— Memoir, Correspondence, And Miscellanies, From The Papers Of Thomas Jefferson - Volume I • Thomas Jefferson

... of the steamer Leviathan to Puget Sound, Captain Titcombe. This leviathan of the deep was so small that she was hoisted on the deck of a steamer from San Francisco, and so arrived from ...
— Some Reminiscences of old Victoria • Edgar Fawcett

... under the presidency of its drum-major. No signature to the article was needed for Bevisham to know who had returned to the town to pen it. Those long-stretching sentences, comparable to the very ship Leviathan, spanning two Atlantic billows, appertained to none but the renowned Mr. Timothy Turbot, of the Corn Law campaigns, Reform agitations, and all manifestly popular movements requiring the heaven-endowed man of speech, an interpreter of multitudes, ...
— The Shaving of Shagpat • George Meredith

... The Leviathan of the Atlantic Ocean, in 1870, was The Queen, and when she was warped into her dock on September 20 of that year, she discharged, among her passengers, a family of four from the Netherlands who were to make ...
— The Americanization of Edward Bok - The Autobiography of a Dutch Boy Fifty Years After • Edward William Bok

... those of an ocean steamer, and the great leviathan, with its precious freight of human souls, plowed past the taut little yacht ...
— The Dock Rats of New York • "Old Sleuth"

... it is a regatta of gondolas and we see on the sea between San-Marco and San-Giorgio, around the huge Bucentaur[54] like a leviathan cuirassed with scales of gold, flotillas of boats parting the water with their steel becks. A crowd of pretty dominos, male and female, flutter over the pavements; the sea seems to be of polished slate under a tender azure sky spotted with cloud-flocks while all around, as in a precious ...
— Seeing Europe with Famous Authors, Volume 7 - Italy, Sicily, and Greece (Part One) • Various

... as it seemed to the watchers, the hulk was shouldered out of the water, as by some hidden leviathan. Its outlines melted into a black, outshowering mist, and from that mist leaped a giant. Up, up, he towered, tossed whirling arms a hundred feet abranch, shivered, and dissolved into a widespread cataract. The water below was lashed into fury, in the midst of which a mighty death agony beat ...
— The Mystery • Stewart Edward White and Samuel Hopkins Adams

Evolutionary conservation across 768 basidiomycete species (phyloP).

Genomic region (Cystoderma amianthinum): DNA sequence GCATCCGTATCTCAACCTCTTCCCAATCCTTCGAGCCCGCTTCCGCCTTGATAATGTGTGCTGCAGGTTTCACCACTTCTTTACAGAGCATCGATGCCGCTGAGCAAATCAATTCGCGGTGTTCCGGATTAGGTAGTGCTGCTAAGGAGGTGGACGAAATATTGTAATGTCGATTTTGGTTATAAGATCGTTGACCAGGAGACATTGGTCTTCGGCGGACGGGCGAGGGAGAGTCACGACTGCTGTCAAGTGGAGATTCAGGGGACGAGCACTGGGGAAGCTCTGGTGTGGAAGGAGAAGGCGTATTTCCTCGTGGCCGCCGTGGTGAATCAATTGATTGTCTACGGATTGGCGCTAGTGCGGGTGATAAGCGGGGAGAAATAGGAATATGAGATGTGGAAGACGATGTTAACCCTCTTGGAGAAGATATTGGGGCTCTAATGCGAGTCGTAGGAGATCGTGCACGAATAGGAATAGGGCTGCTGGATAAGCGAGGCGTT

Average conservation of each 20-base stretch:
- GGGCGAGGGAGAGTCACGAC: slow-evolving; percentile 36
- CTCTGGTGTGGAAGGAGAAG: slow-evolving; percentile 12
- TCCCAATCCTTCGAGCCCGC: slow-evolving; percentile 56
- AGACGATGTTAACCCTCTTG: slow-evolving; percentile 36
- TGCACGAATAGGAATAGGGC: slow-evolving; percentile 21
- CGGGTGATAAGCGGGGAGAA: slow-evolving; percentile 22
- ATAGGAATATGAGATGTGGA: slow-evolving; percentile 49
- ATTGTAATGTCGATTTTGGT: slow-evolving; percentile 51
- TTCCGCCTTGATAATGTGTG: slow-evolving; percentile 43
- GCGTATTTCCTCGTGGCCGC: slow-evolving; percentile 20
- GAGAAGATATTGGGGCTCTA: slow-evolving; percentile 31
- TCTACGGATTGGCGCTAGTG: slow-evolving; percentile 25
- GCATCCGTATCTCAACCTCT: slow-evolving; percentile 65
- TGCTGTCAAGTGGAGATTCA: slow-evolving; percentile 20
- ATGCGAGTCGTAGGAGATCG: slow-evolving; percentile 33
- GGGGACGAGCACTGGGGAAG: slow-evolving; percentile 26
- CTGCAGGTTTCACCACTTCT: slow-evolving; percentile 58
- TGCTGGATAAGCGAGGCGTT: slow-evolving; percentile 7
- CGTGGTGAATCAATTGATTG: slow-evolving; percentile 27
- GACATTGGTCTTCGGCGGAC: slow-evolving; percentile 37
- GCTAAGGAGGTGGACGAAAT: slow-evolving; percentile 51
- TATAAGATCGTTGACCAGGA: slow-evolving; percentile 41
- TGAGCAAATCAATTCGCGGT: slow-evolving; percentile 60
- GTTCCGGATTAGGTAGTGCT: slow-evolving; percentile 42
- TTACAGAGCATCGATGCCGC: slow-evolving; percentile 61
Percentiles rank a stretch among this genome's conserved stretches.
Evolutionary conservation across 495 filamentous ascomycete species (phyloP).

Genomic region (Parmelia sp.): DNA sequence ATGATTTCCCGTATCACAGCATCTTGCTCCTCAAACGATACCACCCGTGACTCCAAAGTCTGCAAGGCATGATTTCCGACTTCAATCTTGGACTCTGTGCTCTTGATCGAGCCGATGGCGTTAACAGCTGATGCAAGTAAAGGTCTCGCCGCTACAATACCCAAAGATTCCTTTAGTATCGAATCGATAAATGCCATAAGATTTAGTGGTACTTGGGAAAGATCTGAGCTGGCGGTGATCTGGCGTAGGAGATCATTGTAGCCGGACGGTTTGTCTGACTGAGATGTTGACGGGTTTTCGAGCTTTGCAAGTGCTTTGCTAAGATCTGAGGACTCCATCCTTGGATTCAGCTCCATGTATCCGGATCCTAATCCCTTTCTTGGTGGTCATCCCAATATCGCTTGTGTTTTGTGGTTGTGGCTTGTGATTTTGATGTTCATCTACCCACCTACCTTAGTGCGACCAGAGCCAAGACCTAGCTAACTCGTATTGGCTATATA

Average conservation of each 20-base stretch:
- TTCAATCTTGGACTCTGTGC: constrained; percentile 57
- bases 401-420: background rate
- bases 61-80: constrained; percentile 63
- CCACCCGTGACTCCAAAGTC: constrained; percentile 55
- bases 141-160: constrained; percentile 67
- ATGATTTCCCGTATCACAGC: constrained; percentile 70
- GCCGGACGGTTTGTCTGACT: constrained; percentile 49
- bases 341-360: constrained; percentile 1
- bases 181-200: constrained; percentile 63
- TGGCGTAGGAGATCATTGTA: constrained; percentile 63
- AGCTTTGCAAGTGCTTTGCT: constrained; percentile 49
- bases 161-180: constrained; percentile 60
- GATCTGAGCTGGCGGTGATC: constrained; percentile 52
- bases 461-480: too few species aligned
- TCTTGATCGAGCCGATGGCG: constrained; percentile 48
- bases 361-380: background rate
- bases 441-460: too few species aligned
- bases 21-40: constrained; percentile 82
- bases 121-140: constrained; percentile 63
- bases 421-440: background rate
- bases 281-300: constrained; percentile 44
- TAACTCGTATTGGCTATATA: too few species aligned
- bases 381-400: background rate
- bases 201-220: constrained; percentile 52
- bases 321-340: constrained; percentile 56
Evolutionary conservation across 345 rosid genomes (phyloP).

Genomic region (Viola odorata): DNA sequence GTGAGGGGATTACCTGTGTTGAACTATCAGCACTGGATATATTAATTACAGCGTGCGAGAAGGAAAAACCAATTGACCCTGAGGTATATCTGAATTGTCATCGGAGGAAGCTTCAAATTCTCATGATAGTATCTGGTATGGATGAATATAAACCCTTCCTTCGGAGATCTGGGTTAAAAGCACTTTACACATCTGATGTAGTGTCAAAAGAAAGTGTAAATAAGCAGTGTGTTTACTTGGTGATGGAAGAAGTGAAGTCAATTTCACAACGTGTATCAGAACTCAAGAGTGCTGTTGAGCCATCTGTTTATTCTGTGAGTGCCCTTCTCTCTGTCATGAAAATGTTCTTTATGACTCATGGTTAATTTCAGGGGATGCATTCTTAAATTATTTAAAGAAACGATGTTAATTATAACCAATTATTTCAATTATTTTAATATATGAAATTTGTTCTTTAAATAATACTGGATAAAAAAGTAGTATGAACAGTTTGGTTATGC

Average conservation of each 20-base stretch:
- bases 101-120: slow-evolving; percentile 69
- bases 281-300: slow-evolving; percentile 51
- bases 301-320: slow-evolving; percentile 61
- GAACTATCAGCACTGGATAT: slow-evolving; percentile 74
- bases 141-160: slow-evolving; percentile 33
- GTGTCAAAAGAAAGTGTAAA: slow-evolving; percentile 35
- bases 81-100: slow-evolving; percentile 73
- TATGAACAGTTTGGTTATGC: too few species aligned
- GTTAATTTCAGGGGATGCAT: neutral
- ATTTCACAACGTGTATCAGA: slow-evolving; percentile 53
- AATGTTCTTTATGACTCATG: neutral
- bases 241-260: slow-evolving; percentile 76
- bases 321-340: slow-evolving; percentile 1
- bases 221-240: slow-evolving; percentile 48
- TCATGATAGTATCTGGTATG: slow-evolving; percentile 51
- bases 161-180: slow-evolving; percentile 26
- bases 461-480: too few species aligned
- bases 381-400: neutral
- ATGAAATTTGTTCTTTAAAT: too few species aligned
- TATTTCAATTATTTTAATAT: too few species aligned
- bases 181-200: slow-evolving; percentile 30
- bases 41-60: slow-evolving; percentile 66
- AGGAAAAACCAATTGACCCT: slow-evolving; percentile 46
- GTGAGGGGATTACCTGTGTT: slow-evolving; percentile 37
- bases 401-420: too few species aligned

... row of ships and the many-jointed serpent of boards making its way to the hold, the sailors swinging aloft; the miles of ruminating brown logs, and the alert little man zigzagging across them; the shadow of the mill darkening the water, and the brown leviathan timbers rising dripping in regular succession from them; the whirr of the deadly circular saws, and the calm, erect men dominating the cars that darted back and forth; and finally the sparkling white steam spraying ...
— The Rules of the Game • Stewart Edward White

... know the tidal movements of national thought and feeling, who believe that they depend for existence on a few swimmers who ride their waves. It is not Leviathan that leads the ocean from continent to continent, but the ocean which bears his mighty bulk as it wafts its own bubbles. If this is true of all the narrower manifestations of human progress, how much more must it be true of those ...
— The Autocrat of the Breakfast-Table • Oliver Wendell Holmes, Sr. (The Physician and Poet not the Jurist)

... reached the Pont St. Louis, Claude had to point out Notre-Dame by name, for Christine did not recognise the edifice from the rear, where it looked like a colossal creature crouching down between its flying buttresses, which suggested sprawling paws, while above its long leviathan spine its towers rose like a double head. Their real find that day, however, was at the western point of the island, that point like the prow of a ship always riding at anchor, afloat between two swift ...
— His Masterpiece • Emile Zola

... a glance towards Pendle Hill, which formed the most prominent object of view on the left, and lay like a leviathan basking in the sunshine. The vast mass rose up gradually until at its further extremity it attained an altitude of more than 1800 feet above the sea. At the present moment it was without a cloud, and the whole of its ...
— The Lancashire Witches - A Romance of Pendle Forest • William Harrison Ainsworth

... go snare the sun, Set them upon his either hand! Beneath his heels Leviathan Roll your thick coils! His head be spanned By rainbows tripled! Set a gem At the Cross-scabbard of his sword Whiter than lambwool or lilystem! Place on his brow the diadem Given the warrior of the Lord, ...
— Miscellany of Poetry - 1919 • Various

... two later on, when all had been saved that it was possible to save from the wreck, and when nothing remained of the once fine ship but a few shattered timbers embedded in the sand, and showing at low water like the fragment of a skeleton of some leviathan; when Bob found time to fully discuss the matter with old Bill Maskell and his mates, these worthies painted the advantages of a regular seaman's life over those of the mere fisherman in such glowing colours, and dwelt so enthusiastically upon the prospects ...
— The Pirate Island - A Story of the South Pacific • Harry Collingwood

... you really have the material of a statesman in you—the stuff that thinks out the answer to great questions—there is a field before you compared with which the opportunities of Hamilton and Washington and Jefferson almost seem small, leviathan as those opportunities were and masterfully as ...
— The Young Man and the World • Albert J. Beveridge